LAKE FOREST, Ill. (AP) _ As Brian Griese carried his lunch down a hallway, he noticed a mob of media that had descended Thursday on Halas Hall and had this observation: ``There are a lot of people here today.'' All of them were pretty much talking about the same thing.
What has become front page news, the subject of fan polls and incessant talk radio and TV gabfests in one of the country's largest sports markets is whether struggling Bears quarterback Rex Grossman should be replaced by Griese.
It seems to be a much a bigger deal than the Bears going 10-2, winning their division a second straight year and becoming the first team to clinch a playoff spot.
The Bears didn't practice for three days after beating the Minnesota Vikings. So what did Grossman do? Maybe try to get away from the game and just chill? Nope.
He watched tape _ mostly of his strong performances in the first five weeks to try and spot what he was doing right and where it went wrong. He worked out and chatted with his father, who played college football.
``The few people who I have encountered have been real supportive and go get 'em type of remarks. I haven't come across anyone negative,'' Grossman said.
Asked if Monday night's game in St. Louis could bring a change if he doesn't play better, Grossman _ as usual _ was honest.
``Definitely it's getting to the point where it's pretty critical that I start to play the way I'm capable of playing, no doubt,'' he said.
Coach Lovie Smith isn't budging and said again Thursday that although Grossman's play must improve, he's not switching.
``This is a critical time for Rex to play well, yes. Our entire football team, it's a critical time for us to play. We're trying to get home-field advantage,'' Smith said.
``Right now we're not playing as well as we need to at the quarterback position. That's been difficult for all of us. But it's no more than that. We're going to play the guy that gives us the best opportunity to win and that's Rex.''
Grossman has 19 NFL regular-season starts, Griese has 72. Griese has thrown only eight passes all season while appearing briefly in four games. He missed the final 10 games a year ago with Tampa Bay because of a knee injury. So if Smith changes his mind, Griese could be rusty.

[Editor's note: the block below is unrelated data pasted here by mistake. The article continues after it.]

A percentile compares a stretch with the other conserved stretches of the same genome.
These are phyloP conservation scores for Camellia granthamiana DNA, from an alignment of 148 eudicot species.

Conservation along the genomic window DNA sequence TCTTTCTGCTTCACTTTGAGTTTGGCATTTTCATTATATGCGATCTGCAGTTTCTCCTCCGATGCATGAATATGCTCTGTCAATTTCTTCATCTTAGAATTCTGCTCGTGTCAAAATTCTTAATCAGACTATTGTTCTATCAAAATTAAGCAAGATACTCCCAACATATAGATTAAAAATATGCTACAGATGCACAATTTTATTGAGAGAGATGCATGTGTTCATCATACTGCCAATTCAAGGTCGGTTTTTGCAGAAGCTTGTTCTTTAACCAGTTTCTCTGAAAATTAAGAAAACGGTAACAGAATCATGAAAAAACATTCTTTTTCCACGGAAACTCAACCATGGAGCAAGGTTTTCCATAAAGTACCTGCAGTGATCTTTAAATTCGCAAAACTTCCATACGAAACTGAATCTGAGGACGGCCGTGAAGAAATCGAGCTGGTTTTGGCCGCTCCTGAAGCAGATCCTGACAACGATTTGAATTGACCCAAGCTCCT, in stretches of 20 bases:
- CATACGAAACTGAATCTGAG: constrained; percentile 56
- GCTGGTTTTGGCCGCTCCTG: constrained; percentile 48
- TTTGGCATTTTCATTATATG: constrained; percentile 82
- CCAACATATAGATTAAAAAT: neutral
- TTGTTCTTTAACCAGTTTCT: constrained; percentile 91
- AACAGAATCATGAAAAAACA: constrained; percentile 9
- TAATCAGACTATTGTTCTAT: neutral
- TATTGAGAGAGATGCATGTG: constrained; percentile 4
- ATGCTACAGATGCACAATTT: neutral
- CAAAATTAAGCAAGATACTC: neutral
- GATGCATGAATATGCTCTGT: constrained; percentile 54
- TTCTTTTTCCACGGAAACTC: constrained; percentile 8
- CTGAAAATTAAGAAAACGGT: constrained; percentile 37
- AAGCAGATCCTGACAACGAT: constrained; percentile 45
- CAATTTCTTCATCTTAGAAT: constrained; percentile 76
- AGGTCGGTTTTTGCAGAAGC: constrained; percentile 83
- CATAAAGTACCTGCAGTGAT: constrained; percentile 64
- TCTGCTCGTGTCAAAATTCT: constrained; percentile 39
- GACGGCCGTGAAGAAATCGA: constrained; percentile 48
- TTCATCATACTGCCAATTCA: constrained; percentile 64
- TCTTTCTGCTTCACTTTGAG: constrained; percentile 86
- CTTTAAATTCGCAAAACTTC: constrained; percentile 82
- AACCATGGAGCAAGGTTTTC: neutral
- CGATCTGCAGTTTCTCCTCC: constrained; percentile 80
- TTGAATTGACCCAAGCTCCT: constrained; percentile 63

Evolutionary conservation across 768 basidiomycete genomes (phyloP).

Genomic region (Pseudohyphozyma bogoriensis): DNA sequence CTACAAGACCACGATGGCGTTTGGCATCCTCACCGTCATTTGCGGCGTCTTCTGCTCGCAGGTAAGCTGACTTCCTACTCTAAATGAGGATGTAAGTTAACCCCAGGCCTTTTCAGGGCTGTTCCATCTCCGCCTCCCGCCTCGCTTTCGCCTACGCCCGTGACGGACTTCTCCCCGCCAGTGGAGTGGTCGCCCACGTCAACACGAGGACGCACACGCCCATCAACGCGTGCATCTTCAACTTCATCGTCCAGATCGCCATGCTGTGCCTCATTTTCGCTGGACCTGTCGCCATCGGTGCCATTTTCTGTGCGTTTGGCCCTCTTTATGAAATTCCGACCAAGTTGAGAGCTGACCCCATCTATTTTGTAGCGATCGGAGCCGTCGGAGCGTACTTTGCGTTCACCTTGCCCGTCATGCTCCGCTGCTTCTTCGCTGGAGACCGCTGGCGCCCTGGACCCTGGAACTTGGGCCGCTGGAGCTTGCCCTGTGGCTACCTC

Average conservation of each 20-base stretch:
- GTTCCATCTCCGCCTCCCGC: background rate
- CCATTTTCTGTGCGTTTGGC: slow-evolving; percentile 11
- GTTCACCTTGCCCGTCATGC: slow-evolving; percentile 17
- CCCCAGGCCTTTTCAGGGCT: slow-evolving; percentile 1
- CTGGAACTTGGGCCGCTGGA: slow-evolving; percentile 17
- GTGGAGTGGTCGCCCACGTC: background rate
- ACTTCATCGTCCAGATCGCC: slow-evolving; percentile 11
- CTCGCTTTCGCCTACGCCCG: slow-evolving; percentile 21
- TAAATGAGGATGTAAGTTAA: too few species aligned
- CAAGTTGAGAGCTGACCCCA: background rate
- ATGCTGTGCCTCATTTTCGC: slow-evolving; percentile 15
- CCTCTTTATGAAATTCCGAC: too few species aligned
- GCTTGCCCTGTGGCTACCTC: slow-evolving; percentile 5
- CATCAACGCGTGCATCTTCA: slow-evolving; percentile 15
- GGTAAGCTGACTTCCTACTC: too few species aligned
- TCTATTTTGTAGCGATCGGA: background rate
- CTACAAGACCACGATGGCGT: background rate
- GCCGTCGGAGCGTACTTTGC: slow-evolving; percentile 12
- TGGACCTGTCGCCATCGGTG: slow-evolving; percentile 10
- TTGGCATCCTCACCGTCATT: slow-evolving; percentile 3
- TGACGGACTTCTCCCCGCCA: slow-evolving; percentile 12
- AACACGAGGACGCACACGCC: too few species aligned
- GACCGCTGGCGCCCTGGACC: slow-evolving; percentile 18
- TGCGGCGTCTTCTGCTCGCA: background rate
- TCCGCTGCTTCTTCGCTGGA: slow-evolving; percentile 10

And there is one fact that is surprising to most _ Grossman has more playoff experience than Griese. He's played in one game, Griese none.
Griese, signed to be a backup but preferring to be a starter, said he's done as much as he can to help Grossman.
``Let him know what I see that's going on in the secondary, things he might not be able to see from his vantage point. We talk about things on the sideline and that's the most I can do,'' Griese, a nine-year veteran, said.
``I learned early on in my career that in this business, it's not about fair or unfair. I've been on both sides of this, so I can empathize with Rex,'' Griese said. ``And it's not great to be in this position, either, because I'm a competitor, I'd like to be out and play, I won't lie to you. But that'll never come before the team and that's the important thing.''
Grossman's woes _ 14 interceptions in the last seven games and a 1.3 QB rating last Sunday against the Vikings _ appear to be somewhat internal. He can't figure out completely what he's doing wrong. Sometimes he misreads the defense and others he makes a poor throw when his mechanics get out of whack from a heavy pass rush. He says he's overanalyzing.
``I just am so confused why I do some of the things I do,'' Grossman said.'' It just doesn't make any sense to me.''
``It's not a matter of confidence. It's more of, `What is making me do these things?'''